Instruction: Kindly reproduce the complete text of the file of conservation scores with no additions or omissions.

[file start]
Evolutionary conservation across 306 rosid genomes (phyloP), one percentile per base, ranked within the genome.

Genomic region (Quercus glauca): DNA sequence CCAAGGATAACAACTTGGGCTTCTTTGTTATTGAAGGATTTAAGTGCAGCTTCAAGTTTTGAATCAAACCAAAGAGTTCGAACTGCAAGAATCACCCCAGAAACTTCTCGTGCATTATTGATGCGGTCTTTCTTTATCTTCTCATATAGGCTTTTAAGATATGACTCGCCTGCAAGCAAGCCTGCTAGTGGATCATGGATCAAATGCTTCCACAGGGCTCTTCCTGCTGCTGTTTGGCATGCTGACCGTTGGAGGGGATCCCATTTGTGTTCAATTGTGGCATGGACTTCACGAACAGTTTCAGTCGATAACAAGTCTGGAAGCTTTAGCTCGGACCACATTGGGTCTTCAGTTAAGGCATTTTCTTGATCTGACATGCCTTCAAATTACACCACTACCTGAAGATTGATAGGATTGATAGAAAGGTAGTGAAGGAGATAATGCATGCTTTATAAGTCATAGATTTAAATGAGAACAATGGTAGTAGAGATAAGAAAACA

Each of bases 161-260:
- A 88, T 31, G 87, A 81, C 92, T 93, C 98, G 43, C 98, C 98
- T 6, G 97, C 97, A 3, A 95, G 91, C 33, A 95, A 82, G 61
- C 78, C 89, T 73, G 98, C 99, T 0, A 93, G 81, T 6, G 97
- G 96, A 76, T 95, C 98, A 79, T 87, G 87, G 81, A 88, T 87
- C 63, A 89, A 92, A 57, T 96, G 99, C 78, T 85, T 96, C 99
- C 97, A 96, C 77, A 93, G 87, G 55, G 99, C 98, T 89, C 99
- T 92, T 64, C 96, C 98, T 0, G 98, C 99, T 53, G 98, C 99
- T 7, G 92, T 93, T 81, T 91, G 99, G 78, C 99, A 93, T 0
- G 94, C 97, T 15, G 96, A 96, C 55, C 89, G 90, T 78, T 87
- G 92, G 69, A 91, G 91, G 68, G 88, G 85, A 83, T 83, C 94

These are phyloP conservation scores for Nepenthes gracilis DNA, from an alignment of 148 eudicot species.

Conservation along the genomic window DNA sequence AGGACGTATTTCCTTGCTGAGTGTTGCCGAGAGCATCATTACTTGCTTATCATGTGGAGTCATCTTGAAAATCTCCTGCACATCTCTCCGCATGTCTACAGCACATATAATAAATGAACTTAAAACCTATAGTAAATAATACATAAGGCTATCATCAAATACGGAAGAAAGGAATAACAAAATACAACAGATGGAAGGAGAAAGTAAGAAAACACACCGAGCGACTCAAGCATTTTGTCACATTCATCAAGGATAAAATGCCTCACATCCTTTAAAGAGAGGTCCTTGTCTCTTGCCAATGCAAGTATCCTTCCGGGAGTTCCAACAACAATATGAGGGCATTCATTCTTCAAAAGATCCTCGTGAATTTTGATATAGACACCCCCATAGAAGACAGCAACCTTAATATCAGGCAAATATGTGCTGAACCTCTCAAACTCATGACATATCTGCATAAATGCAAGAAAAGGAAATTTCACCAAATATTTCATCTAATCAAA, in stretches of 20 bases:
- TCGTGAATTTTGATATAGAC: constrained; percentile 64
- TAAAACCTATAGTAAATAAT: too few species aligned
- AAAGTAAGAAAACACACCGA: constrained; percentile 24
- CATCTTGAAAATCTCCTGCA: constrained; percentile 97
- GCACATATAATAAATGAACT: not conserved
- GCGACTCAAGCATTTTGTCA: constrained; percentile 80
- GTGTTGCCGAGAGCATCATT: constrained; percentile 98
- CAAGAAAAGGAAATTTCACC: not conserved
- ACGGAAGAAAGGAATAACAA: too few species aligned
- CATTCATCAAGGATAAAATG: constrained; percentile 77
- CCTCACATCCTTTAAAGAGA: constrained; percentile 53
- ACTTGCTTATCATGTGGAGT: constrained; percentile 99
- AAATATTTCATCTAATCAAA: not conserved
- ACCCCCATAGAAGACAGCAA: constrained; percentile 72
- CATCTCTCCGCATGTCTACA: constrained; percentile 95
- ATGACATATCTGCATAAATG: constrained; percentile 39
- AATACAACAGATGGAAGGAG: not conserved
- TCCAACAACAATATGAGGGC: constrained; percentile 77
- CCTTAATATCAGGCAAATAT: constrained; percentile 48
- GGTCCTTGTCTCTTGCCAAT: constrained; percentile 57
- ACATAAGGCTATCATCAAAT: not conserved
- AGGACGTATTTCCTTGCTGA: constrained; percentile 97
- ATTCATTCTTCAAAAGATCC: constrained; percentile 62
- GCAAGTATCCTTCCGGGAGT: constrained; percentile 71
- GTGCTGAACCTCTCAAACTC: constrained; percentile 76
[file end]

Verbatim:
Evolutionary conservation across 306 rosid genomes (phyloP), one percentile per base, ranked within the genome.

Genomic region (Quercus glauca): DNA sequence CCAAGGATAACAACTTGGGCTTCTTTGTTATTGAAGGATTTAAGTGCAGCTTCAAGTTTTGAATCAAACCAAAGAGTTCGAACTGCAAGAATCACCCCAGAAACTTCTCGTGCATTATTGATGCGGTCTTTCTTTATCTTCTCATATAGGCTTTTAAGATATGACTCGCCTGCAAGCAAGCCTGCTAGTGGATCATGGATCAAATGCTTCCACAGGGCTCTTCCTGCTGCTGTTTGGCATGCTGACCGTTGGAGGGGATCCCATTTGTGTTCAATTGTGGCATGGACTTCACGAACAGTTTCAGTCGATAACAAGTCTGGAAGCTTTAGCTCGGACCACATTGGGTCTTCAGTTAAGGCATTTTCTTGATCTGACATGCCTTCAAATTACACCACTACCTGAAGATTGATAGGATTGATAGAAAGGTAGTGAAGGAGATAATGCATGCTTTATAAGTCATAGATTTAAATGAGAACAATGGTAGTAGAGATAAGAAAACA

Each of bases 161-260:
- A 88, T 31, G 87, A 81, C 92, T 93, C 98, G 43, C 98, C 98
- T 6, G 97, C 97, A 3, A 95, G 91, C 33, A 95, A 82, G 61
- C 78, C 89, T 73, G 98, C 99, T 0, A 93, G 81, T 6, G 97
- G 96, A 76, T 95, C 98, A 79, T 87, G 87, G 81, A 88, T 87
- C 63, A 89, A 92, A 57, T 96, G 99, C 78, T 85, T 96, C 99
- C 97, A 96, C 77, A 93, G 87, G 55, G 99, C 98, T 89, C 99
- T 92, T 64, C 96, C 98, T 0, G 98, C 99, T 53, G 98, C 99
- T 7, G 92, T 93, T 81, T 91, G 99, G 78, C 99, A 93, T 0
- G 94, C 97, T 15, G 96, A 96, C 55, C 89, G 90, T 78, T 87
- G 92, G 69, A 91, G 91, G 68, G 88, G 85, A 83, T 83, C 94

These are phyloP conservation scores for Nepenthes gracilis DNA, from an alignment of 148 eudicot species.

Conservation along the genomic window DNA sequence AGGACGTATTTCCTTGCTGAGTGTTGCCGAGAGCATCATTACTTGCTTATCATGTGGAGTCATCTTGAAAATCTCCTGCACATCTCTCCGCATGTCTACAGCACATATAATAAATGAACTTAAAACCTATAGTAAATAATACATAAGGCTATCATCAAATACGGAAGAAAGGAATAACAAAATACAACAGATGGAAGGAGAAAGTAAGAAAACACACCGAGCGACTCAAGCATTTTGTCACATTCATCAAGGATAAAATGCCTCACATCCTTTAAAGAGAGGTCCTTGTCTCTTGCCAATGCAAGTATCCTTCCGGGAGTTCCAACAACAATATGAGGGCATTCATTCTTCAAAAGATCCTCGTGAATTTTGATATAGACACCCCCATAGAAGACAGCAACCTTAATATCAGGCAAATATGTGCTGAACCTCTCAAACTCATGACATATCTGCATAAATGCAAGAAAAGGAAATTTCACCAAATATTTCATCTAATCAAA, in stretches of 20 bases:
- TCGTGAATTTTGATATAGAC: constrained; percentile 64
- TAAAACCTATAGTAAATAAT: too few species aligned
- AAAGTAAGAAAACACACCGA: constrained; percentile 24
- CATCTTGAAAATCTCCTGCA: constrained; percentile 97
- GCACATATAATAAATGAACT: not conserved
- GCGACTCAAGCATTTTGTCA: constrained; percentile 80
- GTGTTGCCGAGAGCATCATT: constrained; percentile 98
- CAAGAAAAGGAAATTTCACC: not conserved
- ACGGAAGAAAGGAATAACAA: too few species aligned
- CATTCATCAAGGATAAAATG: constrained; percentile 77
- CCTCACATCCTTTAAAGAGA: constrained; percentile 53
- ACTTGCTTATCATGTGGAGT: constrained; percentile 99
- AAATATTTCATCTAATCAAA: not conserved
- ACCCCCATAGAAGACAGCAA: constrained; percentile 72
- CATCTCTCCGCATGTCTACA: constrained; percentile 95
- ATGACATATCTGCATAAATG: constrained; percentile 39
- AATACAACAGATGGAAGGAG: not conserved
- TCCAACAACAATATGAGGGC: constrained; percentile 77
- CCTTAATATCAGGCAAATAT: constrained; percentile 48
- GGTCCTTGTCTCTTGCCAAT: constrained; percentile 57
- ACATAAGGCTATCATCAAAT: not conserved
- AGGACGTATTTCCTTGCTGA: constrained; percentile 97
- ATTCATTCTTCAAAAGATCC: constrained; percentile 62
- GCAAGTATCCTTCCGGGAGT: constrained; percentile 71
- GTGCTGAACCTCTCAAACTC: constrained; percentile 76